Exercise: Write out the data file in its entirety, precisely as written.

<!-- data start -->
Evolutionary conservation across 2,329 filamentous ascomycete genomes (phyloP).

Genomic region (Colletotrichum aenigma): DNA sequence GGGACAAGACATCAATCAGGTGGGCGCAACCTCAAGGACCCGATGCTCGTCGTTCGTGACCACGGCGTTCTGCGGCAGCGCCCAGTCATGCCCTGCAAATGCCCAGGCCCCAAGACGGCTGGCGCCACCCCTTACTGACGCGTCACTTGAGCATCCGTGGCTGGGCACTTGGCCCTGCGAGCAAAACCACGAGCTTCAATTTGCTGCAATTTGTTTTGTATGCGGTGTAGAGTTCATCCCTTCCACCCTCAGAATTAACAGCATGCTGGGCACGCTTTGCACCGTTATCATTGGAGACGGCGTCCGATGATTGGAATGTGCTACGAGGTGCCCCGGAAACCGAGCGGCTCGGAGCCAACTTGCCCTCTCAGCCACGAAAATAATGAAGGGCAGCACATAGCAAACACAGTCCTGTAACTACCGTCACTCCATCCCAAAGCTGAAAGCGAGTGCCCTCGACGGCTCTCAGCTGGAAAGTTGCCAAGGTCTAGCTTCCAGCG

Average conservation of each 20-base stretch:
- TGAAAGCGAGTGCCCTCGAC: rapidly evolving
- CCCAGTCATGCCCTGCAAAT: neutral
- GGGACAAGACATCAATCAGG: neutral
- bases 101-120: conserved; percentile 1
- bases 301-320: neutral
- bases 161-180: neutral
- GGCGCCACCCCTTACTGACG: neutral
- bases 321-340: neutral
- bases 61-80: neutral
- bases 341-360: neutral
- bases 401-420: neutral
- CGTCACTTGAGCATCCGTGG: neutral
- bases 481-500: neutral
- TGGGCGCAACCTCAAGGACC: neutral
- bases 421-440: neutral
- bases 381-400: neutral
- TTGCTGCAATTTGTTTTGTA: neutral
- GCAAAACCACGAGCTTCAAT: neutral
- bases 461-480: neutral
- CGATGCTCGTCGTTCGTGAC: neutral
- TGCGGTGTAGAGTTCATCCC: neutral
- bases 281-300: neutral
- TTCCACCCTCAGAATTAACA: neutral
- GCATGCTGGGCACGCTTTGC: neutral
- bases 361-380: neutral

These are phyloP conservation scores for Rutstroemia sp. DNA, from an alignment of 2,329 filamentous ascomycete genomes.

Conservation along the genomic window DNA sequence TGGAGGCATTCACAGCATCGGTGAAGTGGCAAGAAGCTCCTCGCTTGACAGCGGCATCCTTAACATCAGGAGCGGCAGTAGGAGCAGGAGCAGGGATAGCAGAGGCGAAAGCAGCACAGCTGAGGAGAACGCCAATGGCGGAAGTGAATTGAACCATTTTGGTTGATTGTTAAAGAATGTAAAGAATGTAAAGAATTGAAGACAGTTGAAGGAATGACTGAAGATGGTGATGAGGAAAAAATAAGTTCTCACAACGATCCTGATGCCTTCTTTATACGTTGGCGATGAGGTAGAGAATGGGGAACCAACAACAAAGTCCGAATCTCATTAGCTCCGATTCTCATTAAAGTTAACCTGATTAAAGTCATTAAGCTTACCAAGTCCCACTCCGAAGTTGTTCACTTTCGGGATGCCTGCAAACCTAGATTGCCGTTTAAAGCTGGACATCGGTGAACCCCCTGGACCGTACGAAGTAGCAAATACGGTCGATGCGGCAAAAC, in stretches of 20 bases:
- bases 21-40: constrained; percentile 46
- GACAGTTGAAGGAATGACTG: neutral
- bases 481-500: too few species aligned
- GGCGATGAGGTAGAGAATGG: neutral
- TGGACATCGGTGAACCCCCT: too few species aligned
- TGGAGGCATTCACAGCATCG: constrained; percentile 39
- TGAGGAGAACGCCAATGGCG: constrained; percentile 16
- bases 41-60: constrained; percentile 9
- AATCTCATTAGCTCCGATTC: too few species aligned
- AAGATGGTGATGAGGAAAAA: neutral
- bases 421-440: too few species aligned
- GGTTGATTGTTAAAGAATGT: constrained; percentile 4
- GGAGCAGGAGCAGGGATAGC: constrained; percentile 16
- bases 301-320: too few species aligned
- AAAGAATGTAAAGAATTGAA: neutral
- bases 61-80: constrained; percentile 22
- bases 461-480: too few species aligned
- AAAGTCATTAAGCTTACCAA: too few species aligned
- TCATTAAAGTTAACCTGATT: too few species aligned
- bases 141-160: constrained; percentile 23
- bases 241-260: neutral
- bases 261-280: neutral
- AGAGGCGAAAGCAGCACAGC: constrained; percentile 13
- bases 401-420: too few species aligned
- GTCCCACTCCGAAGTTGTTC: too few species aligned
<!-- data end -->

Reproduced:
Evolutionary conservation across 2,329 filamentous ascomycete genomes (phyloP).

Genomic region (Colletotrichum aenigma): DNA sequence GGGACAAGACATCAATCAGGTGGGCGCAACCTCAAGGACCCGATGCTCGTCGTTCGTGACCACGGCGTTCTGCGGCAGCGCCCAGTCATGCCCTGCAAATGCCCAGGCCCCAAGACGGCTGGCGCCACCCCTTACTGACGCGTCACTTGAGCATCCGTGGCTGGGCACTTGGCCCTGCGAGCAAAACCACGAGCTTCAATTTGCTGCAATTTGTTTTGTATGCGGTGTAGAGTTCATCCCTTCCACCCTCAGAATTAACAGCATGCTGGGCACGCTTTGCACCGTTATCATTGGAGACGGCGTCCGATGATTGGAATGTGCTACGAGGTGCCCCGGAAACCGAGCGGCTCGGAGCCAACTTGCCCTCTCAGCCACGAAAATAATGAAGGGCAGCACATAGCAAACACAGTCCTGTAACTACCGTCACTCCATCCCAAAGCTGAAAGCGAGTGCCCTCGACGGCTCTCAGCTGGAAAGTTGCCAAGGTCTAGCTTCCAGCG

Average conservation of each 20-base stretch:
- TGAAAGCGAGTGCCCTCGAC: rapidly evolving
- CCCAGTCATGCCCTGCAAAT: neutral
- GGGACAAGACATCAATCAGG: neutral
- bases 101-120: conserved; percentile 1
- bases 301-320: neutral
- bases 161-180: neutral
- GGCGCCACCCCTTACTGACG: neutral
- bases 321-340: neutral
- bases 61-80: neutral
- bases 341-360: neutral
- bases 401-420: neutral
- CGTCACTTGAGCATCCGTGG: neutral
- bases 481-500: neutral
- TGGGCGCAACCTCAAGGACC: neutral
- bases 421-440: neutral
- bases 381-400: neutral
- TTGCTGCAATTTGTTTTGTA: neutral
- GCAAAACCACGAGCTTCAAT: neutral
- bases 461-480: neutral
- CGATGCTCGTCGTTCGTGAC: neutral
- TGCGGTGTAGAGTTCATCCC: neutral
- bases 281-300: neutral
- TTCCACCCTCAGAATTAACA: neutral
- GCATGCTGGGCACGCTTTGC: neutral
- bases 361-380: neutral

These are phyloP conservation scores for Rutstroemia sp. DNA, from an alignment of 2,329 filamentous ascomycete genomes.

Conservation along the genomic window DNA sequence TGGAGGCATTCACAGCATCGGTGAAGTGGCAAGAAGCTCCTCGCTTGACAGCGGCATCCTTAACATCAGGAGCGGCAGTAGGAGCAGGAGCAGGGATAGCAGAGGCGAAAGCAGCACAGCTGAGGAGAACGCCAATGGCGGAAGTGAATTGAACCATTTTGGTTGATTGTTAAAGAATGTAAAGAATGTAAAGAATTGAAGACAGTTGAAGGAATGACTGAAGATGGTGATGAGGAAAAAATAAGTTCTCACAACGATCCTGATGCCTTCTTTATACGTTGGCGATGAGGTAGAGAATGGGGAACCAACAACAAAGTCCGAATCTCATTAGCTCCGATTCTCATTAAAGTTAACCTGATTAAAGTCATTAAGCTTACCAAGTCCCACTCCGAAGTTGTTCACTTTCGGGATGCCTGCAAACCTAGATTGCCGTTTAAAGCTGGACATCGGTGAACCCCCTGGACCGTACGAAGTAGCAAATACGGTCGATGCGGCAAAAC, in stretches of 20 bases:
- bases 21-40: constrained; percentile 46
- GACAGTTGAAGGAATGACTG: neutral
- bases 481-500: too few species aligned
- GGCGATGAGGTAGAGAATGG: neutral
- TGGACATCGGTGAACCCCCT: too few species aligned
- TGGAGGCATTCACAGCATCG: constrained; percentile 39
- TGAGGAGAACGCCAATGGCG: constrained; percentile 16
- bases 41-60: constrained; percentile 9
- AATCTCATTAGCTCCGATTC: too few species aligned
- AAGATGGTGATGAGGAAAAA: neutral
- bases 421-440: too few species aligned
- GGTTGATTGTTAAAGAATGT: constrained; percentile 4
- GGAGCAGGAGCAGGGATAGC: constrained; percentile 16
- bases 301-320: too few species aligned
- AAAGAATGTAAAGAATTGAA: neutral
- bases 61-80: constrained; percentile 22
- bases 461-480: too few species aligned
- AAAGTCATTAAGCTTACCAA: too few species aligned
- TCATTAAAGTTAACCTGATT: too few species aligned
- bases 141-160: constrained; percentile 23
- bases 241-260: neutral
- bases 261-280: neutral
- AGAGGCGAAAGCAGCACAGC: constrained; percentile 13
- bases 401-420: too few species aligned
- GTCCCACTCCGAAGTTGTTC: too few species aligned